The Ravens have taken a lot of criticism about previous drafts, but if the 2017 class pans out the team appears to have built a strong foundation for the future.
It takes three or four years to evaluate the success of each draft, but the Ravens seem to have put together back-to-back good classes starting in 2016. Combined with several decent rookies in 2015, the Ravens have loaded up on defense and have good overall depth.
In two preseason games, the Ravens have routed the Washington Redskins and Miami Dolphins. But the most telling part has been in the second half when both teams have their young players on the field. The Ravens have scored 28 points and allowed only three.
Defensive players are starting to get excited again.
"The guys that [general manager Ozzie Newsome] and coach [John] Harbaugh added are coming into their own," Ravens tackle Brandon Williams said of his young defensive linemates. "They are getting the playbook even better. They are starting to know the plays, but at the same time read the coverages and read the line.
"We are making big strides, but we still have a long way to go. We have a high bar for our room and for our defensive line, and our defense. Every day we are out here grinding, and making ourselves better and better every time. When the season starts, it will be a cakewalk."
The Ravens still need more playmakers, especially on offense, but football is a sport that requires more blue-collar players than superstars. And who knows? The next superstar could be a heralded rookie like linebacker Tyus Bowser, or cornerback Marlon Humphrey or an undrafted rookie free agent like receiver Tim White.
The abundance of depth might not show up this season because the Ravens have been hit hard with injuries, but there is a good core group to develop. It all starts with defense, and the Ravens have gone back to their old philosophy of building with that unit first.
Maybe no unit has more depth than the line with Williams being flanked by second-year player Michael Pierce, an undrafted rookie free agent last season, and fourth-year end Brent Urban.
Newsome has said he can never have enough defensive linemen and he could have a seven- or eight-man rotation using third-year tackle Carl Davis, or second-year ends Willie Henry or Bronson Kaufusi, or rookie lineman Patrick Ricard.
All could play or be used as possible trade bait if needed. The Ravens linebackers aren't as deep, but might be just as talented.
"I love our depth, I love our energy," Ravens outside linebacker Terrell Suggs said. "It's like we've gone back in time to build the team the way we used to."
The Ravens have Pro Bowler C.J. Mosley in the middle with Suggs on the weak side and Matthew Judon on the strong side along with Za'Darius Smith, who can also play on the defensive line. Judon is only in his second year and Smith in his third.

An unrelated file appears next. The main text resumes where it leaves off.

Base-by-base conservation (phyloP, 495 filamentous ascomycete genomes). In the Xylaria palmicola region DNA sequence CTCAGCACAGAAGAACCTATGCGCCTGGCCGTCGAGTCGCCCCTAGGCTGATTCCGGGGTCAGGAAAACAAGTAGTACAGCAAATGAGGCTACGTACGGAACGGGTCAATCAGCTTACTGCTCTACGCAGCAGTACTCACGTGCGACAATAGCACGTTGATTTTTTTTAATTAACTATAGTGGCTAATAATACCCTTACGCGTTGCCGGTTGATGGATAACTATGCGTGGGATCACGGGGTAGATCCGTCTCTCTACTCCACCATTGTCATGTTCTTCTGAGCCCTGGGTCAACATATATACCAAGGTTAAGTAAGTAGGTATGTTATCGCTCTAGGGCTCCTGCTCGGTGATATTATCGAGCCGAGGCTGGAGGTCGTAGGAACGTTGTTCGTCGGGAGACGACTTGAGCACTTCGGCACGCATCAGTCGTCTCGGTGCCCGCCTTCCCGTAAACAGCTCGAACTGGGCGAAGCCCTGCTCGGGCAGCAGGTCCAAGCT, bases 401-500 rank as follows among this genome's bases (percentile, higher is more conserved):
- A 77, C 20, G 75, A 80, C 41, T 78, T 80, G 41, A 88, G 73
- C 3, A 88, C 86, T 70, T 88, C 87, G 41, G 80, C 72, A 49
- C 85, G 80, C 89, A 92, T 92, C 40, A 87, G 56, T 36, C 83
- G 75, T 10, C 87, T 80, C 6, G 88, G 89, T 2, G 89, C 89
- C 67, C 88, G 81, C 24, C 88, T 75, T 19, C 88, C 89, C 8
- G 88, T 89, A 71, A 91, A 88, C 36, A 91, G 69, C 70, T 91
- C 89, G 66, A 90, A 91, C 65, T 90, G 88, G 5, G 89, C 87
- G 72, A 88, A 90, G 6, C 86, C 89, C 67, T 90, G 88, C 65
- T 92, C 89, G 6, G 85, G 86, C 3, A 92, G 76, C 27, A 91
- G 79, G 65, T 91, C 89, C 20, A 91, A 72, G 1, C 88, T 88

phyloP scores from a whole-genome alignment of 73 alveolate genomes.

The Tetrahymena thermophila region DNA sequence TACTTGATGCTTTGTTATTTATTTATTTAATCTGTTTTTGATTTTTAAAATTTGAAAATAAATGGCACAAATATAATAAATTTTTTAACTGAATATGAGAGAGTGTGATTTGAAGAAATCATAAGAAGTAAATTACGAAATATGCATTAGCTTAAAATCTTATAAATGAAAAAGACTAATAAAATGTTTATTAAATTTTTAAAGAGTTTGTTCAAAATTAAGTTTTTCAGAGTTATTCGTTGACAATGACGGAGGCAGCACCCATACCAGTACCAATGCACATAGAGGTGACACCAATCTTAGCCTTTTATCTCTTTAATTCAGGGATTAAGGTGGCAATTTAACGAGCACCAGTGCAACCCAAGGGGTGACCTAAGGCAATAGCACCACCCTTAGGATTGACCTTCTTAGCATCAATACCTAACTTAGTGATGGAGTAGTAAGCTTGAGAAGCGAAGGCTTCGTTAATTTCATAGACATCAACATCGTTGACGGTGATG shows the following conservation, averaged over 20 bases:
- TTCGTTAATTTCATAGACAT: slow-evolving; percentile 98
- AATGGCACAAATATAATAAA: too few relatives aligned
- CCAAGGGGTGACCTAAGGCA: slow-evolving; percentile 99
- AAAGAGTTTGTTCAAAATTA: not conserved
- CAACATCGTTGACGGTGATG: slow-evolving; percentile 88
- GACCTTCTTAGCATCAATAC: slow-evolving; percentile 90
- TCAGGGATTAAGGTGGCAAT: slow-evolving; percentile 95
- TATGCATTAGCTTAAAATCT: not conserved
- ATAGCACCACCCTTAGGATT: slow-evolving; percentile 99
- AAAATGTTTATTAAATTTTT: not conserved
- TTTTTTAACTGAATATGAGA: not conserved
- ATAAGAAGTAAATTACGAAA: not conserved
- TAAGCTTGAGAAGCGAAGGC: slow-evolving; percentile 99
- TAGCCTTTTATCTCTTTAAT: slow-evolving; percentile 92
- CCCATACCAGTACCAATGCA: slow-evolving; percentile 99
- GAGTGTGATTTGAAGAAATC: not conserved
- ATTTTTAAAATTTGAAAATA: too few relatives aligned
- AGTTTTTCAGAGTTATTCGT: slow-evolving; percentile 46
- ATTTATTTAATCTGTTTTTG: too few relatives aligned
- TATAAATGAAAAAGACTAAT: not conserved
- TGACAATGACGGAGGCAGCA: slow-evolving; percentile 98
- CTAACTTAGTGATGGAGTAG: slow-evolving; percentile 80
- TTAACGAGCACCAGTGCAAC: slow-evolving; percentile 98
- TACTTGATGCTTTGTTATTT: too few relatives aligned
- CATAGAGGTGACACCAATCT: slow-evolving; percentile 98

"Those young guys off the edge can bring it," Suggs said.
The Ravens brought in veterans such as safety Tony Jefferson and cornerback Brandon Carr to help improve the secondary, but it's young players like Humphrey, the team's top draft pick this year, and second-year cornerbacks Tavon Young and Maurice Canady that get folks over at the complex really excited.
Because of serious knee injuries, Young won't play this season and Canady is out indefinitely, but they had already shown significant progress from a year ago. Throw in impressive undrafted rookie cornerback Jaylen Hill, and the Ravens seem set for the next couple of seasons at a position where they had been weak in previous years.
The Ravens have been traditionally good at finding undrafted rookies who become starters. Besides Pierce last year, they have added Hill and Ricard this season along with receivers White, Quincy Adeboyejo and running back Taquan Mizzell.
"I feel for him; I bleed for him," Ravens special teams coach Jerry Rosburg said of White's thumb injury that forced him out for the season. "He's still here. His time will come, and adversity for one man brings opportunity for others."
The Ravens have had some successes on offense as well. With their top pick in 2016, they selected left tackle Ronnie Stanley and then left guard Alex Lewis in the fourth round. Both were starters until early in training camp, when Lewis was lost for the season with a shoulder injury.
The Ravens also might have their running of the future in Kenneth Dixon, another fourth-round pick in 2016, but he is also out for the season with a knee injury.
So far, this season has been an aberration. Few teams have had as many injuries as the Ravens to open the year. But if you look ahead, the Ravens appear to have put together a solid foundation. They can add impact players eventually, but they needed a nucleus of core players as well.
They appear to have found a good group.